Quality Control: Assessing Reliability and Validity
Seelandt Julia, Quality Control: Assessing Reliability and Validity, in Brauner Elisabeth, Kolbe Michaela, Boos Margarete (ed.), Cambridge University Press, Cambridge, UK, in press.
Simulation und Forschung
Kolbe Michaela, Seelandt Julia, Nef Andrina, Grande Bastian, Simulation und Forschung, in Breuer Georg, St.Pierre Michael (ed.), in press.

Scientific events

Active participation

Title Type of contribution Title of article or contribution Date Place Persons involved
CareArt 2017 Talk given at a conference Worüber sollen wir jetzt sprechen? Debriefings & Patientensicherheit 09.06.2017 Basel, Switzerland Kolbe Michaela;
ESA Conference Talk given at a conference Simulation for learning team dynamics - systemic debriefing methods. 03.06.2017 Genf, Switzerland Kolbe Michaela;
Update Refresher Anesthesia and Intensive Care 2017 Talk given at a conference CRM - Gute Kommunikation zur Verbesserung der Team Performance 31.05.2017 Zürich, Switzerland Grande Bastian;
APS-Tagung Talk given at a conference Nachbesprechungen herausfordernder Behandlungssituationen 05.05.2017 Berlin, Germany Kolbe Michaela;
European Symposium on Ambulatory Anesthesia and Analgesia Talk given at a conference Simulation based team trainings 10.03.2017 Zürich, Switzerland Grande Bastian;
IMSH 2017 Talk given at a conference Measuring Teamwork - Transformative Teams 28.01.2017 Orlando, United States of America Grande Bastian;
InSim 2016 Poster "Debriefing-Mythen" - Eine systemische Interviewstudie über Hindernisse und Erfolgsfaktoren bei der Durchführung von Debriefings im klinischen Alltag 13.10.2016 Dresden, Germany Kolbe Michaela; Seelandt Julia; Grande Bastian;
SESAM 2016 Poster Assessing debriefing interactions with DE-CODE - a coding scheme for assessing debriefing interactions 15.06.2016 Lissabon, Portugal Kolbe Michaela; Seelandt Julia; Grande Bastian;
SESAM 2016 Poster Enhancing team learning in acute care teams by using debriefings 15.06.2016 Lissabon, Portugal Grande Bastian; Seelandt Julia; Kolbe Michaela;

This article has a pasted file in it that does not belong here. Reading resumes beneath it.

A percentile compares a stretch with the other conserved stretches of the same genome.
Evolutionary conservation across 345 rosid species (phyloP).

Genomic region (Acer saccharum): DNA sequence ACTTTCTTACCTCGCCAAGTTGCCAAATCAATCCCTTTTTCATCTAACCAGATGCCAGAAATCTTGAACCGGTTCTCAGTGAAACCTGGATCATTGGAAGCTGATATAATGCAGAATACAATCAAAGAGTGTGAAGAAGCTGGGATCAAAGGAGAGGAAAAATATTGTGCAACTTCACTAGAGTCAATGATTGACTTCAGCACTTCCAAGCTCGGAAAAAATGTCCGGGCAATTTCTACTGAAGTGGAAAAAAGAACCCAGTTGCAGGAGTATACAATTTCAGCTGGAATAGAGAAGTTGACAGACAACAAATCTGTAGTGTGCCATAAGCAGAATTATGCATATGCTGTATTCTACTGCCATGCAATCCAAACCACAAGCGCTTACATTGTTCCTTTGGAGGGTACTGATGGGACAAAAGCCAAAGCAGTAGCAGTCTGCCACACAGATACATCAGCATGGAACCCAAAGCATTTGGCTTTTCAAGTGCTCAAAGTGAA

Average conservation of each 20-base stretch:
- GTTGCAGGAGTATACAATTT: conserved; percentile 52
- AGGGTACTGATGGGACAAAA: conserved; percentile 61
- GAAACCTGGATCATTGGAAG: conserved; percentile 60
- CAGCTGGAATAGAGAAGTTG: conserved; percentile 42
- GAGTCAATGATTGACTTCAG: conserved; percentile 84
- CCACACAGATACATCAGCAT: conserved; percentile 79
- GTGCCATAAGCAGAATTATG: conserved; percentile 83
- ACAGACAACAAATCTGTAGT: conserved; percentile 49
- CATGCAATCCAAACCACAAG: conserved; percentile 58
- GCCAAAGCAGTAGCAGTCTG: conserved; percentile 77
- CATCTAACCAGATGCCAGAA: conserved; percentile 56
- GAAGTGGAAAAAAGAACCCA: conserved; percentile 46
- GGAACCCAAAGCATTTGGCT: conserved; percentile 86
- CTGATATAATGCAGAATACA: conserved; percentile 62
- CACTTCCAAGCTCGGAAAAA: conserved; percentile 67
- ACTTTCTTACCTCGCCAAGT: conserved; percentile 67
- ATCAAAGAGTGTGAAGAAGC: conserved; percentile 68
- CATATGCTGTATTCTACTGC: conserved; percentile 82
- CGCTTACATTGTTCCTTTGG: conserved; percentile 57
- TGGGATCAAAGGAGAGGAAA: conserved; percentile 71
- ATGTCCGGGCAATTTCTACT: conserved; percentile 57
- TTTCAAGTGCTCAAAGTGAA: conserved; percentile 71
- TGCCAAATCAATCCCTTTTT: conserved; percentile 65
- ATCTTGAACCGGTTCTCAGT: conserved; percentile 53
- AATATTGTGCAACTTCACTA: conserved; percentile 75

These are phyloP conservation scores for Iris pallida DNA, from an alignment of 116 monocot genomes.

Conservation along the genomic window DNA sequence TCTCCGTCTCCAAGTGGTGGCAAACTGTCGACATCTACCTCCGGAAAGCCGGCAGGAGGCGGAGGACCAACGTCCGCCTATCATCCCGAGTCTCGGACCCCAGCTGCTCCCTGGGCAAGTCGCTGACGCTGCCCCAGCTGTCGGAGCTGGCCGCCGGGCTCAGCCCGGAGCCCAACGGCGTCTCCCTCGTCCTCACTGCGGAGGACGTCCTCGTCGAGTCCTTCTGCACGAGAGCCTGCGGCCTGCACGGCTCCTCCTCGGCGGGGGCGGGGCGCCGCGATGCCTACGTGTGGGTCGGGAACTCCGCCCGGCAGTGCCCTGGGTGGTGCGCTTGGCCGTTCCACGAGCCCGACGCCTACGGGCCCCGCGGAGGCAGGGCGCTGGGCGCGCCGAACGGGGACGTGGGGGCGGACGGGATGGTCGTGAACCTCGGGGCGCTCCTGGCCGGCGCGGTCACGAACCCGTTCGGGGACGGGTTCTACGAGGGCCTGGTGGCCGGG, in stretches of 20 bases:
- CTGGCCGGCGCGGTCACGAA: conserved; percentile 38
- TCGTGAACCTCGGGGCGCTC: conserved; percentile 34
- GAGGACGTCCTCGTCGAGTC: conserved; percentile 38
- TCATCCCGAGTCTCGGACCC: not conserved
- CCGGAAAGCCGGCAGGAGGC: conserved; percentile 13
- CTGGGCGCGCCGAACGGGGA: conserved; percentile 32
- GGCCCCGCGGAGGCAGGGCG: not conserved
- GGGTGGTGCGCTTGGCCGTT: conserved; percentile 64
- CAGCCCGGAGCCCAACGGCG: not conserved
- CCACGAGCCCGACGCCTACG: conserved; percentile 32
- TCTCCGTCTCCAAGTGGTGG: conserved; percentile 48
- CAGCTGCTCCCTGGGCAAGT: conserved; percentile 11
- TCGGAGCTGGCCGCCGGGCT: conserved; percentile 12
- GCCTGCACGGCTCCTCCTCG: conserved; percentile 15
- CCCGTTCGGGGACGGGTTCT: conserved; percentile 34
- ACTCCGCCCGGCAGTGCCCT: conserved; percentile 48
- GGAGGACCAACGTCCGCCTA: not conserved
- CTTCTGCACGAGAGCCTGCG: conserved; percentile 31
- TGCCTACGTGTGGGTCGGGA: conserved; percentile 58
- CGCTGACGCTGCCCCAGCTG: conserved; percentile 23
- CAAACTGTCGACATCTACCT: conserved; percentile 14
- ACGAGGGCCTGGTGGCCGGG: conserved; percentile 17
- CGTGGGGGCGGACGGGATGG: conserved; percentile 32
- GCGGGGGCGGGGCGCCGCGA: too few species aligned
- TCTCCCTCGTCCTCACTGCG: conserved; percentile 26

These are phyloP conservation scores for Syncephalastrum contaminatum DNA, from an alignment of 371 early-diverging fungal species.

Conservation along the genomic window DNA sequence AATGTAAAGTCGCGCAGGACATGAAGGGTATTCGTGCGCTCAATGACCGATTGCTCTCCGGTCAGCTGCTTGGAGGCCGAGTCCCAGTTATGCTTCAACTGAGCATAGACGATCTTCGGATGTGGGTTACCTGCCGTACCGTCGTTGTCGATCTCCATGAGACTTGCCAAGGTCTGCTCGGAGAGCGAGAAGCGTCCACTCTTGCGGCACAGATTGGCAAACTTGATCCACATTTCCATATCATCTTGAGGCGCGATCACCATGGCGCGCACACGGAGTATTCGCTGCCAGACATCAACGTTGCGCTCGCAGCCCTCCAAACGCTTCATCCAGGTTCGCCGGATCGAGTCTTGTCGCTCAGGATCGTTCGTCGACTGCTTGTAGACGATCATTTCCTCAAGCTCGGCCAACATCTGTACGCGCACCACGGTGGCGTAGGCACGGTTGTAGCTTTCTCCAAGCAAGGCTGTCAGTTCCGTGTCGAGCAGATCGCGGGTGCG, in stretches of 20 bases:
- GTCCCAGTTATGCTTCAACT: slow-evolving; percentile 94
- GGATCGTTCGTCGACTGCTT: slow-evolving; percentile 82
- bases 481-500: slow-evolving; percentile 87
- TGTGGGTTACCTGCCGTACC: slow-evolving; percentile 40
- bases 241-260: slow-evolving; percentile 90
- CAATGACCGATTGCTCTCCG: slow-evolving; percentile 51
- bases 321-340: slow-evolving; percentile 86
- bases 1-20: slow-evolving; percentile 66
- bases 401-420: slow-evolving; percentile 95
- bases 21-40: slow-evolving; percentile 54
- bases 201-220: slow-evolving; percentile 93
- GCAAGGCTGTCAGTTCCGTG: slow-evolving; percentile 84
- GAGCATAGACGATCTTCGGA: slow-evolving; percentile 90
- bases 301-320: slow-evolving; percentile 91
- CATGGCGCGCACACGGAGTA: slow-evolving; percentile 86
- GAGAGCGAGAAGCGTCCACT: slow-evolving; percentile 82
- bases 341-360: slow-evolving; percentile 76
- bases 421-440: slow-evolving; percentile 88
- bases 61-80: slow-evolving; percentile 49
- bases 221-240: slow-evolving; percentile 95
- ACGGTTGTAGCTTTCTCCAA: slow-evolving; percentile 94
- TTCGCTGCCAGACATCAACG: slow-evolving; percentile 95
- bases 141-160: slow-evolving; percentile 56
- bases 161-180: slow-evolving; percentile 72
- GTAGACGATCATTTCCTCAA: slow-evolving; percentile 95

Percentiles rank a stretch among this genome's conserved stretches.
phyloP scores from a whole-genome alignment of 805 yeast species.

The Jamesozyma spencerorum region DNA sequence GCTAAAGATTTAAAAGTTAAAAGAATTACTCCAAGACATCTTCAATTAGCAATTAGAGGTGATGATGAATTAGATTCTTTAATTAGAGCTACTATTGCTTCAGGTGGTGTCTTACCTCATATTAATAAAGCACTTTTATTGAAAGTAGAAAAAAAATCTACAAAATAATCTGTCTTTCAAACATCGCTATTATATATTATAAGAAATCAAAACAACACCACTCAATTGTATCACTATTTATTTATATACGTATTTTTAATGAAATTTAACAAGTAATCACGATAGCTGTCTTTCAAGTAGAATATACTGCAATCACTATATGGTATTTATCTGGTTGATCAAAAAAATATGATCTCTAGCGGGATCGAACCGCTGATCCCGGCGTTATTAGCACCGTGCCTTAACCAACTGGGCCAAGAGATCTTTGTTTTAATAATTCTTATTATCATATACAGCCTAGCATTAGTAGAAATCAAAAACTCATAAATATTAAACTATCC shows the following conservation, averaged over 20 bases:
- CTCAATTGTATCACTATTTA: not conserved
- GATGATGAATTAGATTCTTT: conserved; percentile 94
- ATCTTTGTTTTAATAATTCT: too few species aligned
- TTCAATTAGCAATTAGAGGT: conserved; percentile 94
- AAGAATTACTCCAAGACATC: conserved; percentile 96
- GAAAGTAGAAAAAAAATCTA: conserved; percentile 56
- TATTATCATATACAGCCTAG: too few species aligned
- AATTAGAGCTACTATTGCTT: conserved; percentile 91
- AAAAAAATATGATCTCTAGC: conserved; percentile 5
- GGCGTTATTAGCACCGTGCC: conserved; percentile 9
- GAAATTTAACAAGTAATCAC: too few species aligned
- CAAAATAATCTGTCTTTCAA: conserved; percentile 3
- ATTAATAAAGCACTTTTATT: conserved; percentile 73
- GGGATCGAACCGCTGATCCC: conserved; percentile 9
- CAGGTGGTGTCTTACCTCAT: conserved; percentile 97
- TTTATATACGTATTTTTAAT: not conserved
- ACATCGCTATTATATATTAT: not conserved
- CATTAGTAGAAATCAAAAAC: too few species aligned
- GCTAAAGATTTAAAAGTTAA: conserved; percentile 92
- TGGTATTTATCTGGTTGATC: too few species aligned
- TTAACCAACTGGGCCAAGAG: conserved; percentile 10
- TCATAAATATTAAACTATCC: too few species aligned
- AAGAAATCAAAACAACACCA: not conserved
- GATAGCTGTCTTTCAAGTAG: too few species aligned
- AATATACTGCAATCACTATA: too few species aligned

IMSH 2016 Poster DE-CODE - A coding scheme for assessing debriefing interactions 16.01.2016 San Diego, United States of America Seelandt Julia; Grande Bastian; Kolbe Michaela;
InSim 2015 Poster Was wirkt wie in Debriefings? Eine Mikroanalyse von Debriefing-Interaktionen 17.10.2015 München, Germany Grande Bastian; Seelandt Julia; Kolbe Michaela;
InSim 2015 Poster DE-CODE: Ein Kodiersystem zur Messung von Debriefing-Interaktionen 17.10.2015 München, Germany Seelandt Julia; Kolbe Michaela; Grande Bastian;
9th International Workshop on Behavioral Sciences Applied to Surgery and Acute Care Settings Poster Debriefings for enhanced learning in acute care teams 09.10.2015 Bonn, Germany Grande Bastian; Seelandt Julia; Kolbe Michaela;
6th International Conference of Applied Human Factors and Ergonomics Poster Using debriefings to enhance learning in acute care teams 17.07.2015 Las Vegas, United States of America Seelandt Julia; Kolbe Michaela; Grande Bastian;
Conference of the European Society of Anesthesiologists Talk given at a conference Communication barriers: Does better communication reduce the risks 30.05.2015 Berlin, Germany Kolbe Michaela;
Dreiländerkongress 2015 Talk given at a conference Debriefings-Wozu, weshalb, warum? 20.03.2015 Karlsruhe, Germany Kolbe Michaela; Grande Bastian; Seelandt Julia;
IMSH 2015 Poster From simulation to reality 10.01.2015 New Orleans, United States of America Kolbe Michaela; Grande Bastian;


Knowledge transfer events

Active participation

Title Type of contribution Date Place Persons involved
Kommunikation im Behandlungsteam Talk 09.05.2017 Zürich, Switzerland Kolbe Michaela;
InSim Workshop 13.10.2016 Dresden, Germany Seelandt Julia; Grande Bastian; Kolbe Michaela;
OP-Symposium Talk 29.09.2016 St.Gallen, Switzerland Kolbe Michaela;
OP-Management Symposium Talk 16.09.2016 Davos, Switzerland Kolbe Michaela;
Mythen und Fakten zur Teamarbeit Talk 15.09.2016 Zürich, Switzerland Kolbe Michaela;
SESAM Workshop 15.06.2016 Lissabon, Portugal Grande Bastian; Kolbe Michaela; Seelandt Julia;
EMS 2016 Talk 30.05.2016 Kopenhagen, Denmark Kolbe Michaela;
PädSim Weiterbildung Workshop 23.04.2016 Tübingen, Germany Kolbe Michaela;
Gesundheitstagung des Kantons Nidwalden Talk 21.04.2016 Nidwalden, Switzerland Kolbe Michaela;
IMSH 2016 Workshop 16.01.2016 San Diego, United States of America Kolbe Michaela; Grande Bastian; Seelandt Julia;
InSim Workshop 17.10.2015 München, Germany Kolbe Michaela; Grande Bastian; Seelandt Julia;
European Safety Course Talk 18.09.2015 Männedorf, Switzerland Kolbe Michaela; Grande Bastian;
Internationaler Tag der Patientensicherheit Talk 17.09.2015 Zürich, Switzerland Seelandt Julia; Grande Bastian; Kolbe Michaela;
Annual SIDOPS/SIGOP Meeting Talk 06.03.2015 Yverdon les Bain, Switzerland Grande Bastian; Kolbe Michaela;